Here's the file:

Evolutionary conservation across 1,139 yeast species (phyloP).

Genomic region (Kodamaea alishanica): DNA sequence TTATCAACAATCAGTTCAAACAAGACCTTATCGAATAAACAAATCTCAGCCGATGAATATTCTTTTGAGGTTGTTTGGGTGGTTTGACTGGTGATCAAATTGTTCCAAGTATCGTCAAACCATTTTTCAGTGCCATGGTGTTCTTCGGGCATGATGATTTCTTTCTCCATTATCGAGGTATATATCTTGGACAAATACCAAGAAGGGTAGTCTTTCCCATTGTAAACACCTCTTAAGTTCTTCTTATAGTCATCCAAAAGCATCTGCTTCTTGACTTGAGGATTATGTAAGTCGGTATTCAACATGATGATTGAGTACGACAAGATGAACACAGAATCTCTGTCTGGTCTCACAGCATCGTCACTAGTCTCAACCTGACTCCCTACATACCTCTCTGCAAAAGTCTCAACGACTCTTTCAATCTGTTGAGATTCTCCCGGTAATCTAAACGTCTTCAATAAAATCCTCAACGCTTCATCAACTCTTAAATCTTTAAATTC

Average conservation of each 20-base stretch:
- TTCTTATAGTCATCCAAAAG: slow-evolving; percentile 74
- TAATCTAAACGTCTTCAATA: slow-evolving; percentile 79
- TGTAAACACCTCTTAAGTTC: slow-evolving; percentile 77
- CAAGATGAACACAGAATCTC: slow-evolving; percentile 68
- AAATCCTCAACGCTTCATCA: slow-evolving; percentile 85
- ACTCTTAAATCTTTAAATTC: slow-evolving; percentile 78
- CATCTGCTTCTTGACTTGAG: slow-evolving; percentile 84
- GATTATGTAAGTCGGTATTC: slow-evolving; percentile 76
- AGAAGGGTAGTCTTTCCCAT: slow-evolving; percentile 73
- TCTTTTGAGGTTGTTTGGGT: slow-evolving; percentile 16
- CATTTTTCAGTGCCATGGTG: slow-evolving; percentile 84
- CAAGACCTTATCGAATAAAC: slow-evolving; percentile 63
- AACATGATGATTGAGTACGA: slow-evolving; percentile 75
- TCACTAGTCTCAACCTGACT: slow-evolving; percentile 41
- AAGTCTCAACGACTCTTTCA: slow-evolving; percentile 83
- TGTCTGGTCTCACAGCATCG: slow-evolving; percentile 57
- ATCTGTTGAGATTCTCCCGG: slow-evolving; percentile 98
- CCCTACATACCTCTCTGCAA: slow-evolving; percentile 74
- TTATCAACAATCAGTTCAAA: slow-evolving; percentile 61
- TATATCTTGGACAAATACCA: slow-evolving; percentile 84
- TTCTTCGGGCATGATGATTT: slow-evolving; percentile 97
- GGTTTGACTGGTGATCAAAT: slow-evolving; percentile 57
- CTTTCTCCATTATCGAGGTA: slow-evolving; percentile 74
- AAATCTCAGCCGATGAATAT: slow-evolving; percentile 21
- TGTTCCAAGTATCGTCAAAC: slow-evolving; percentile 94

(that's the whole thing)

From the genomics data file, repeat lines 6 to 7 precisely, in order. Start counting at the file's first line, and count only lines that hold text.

- TGTAAACACCTCTTAAGTTC: slow-evolving; percentile 77
- CAAGATGAACACAGAATCTC: slow-evolving; percentile 68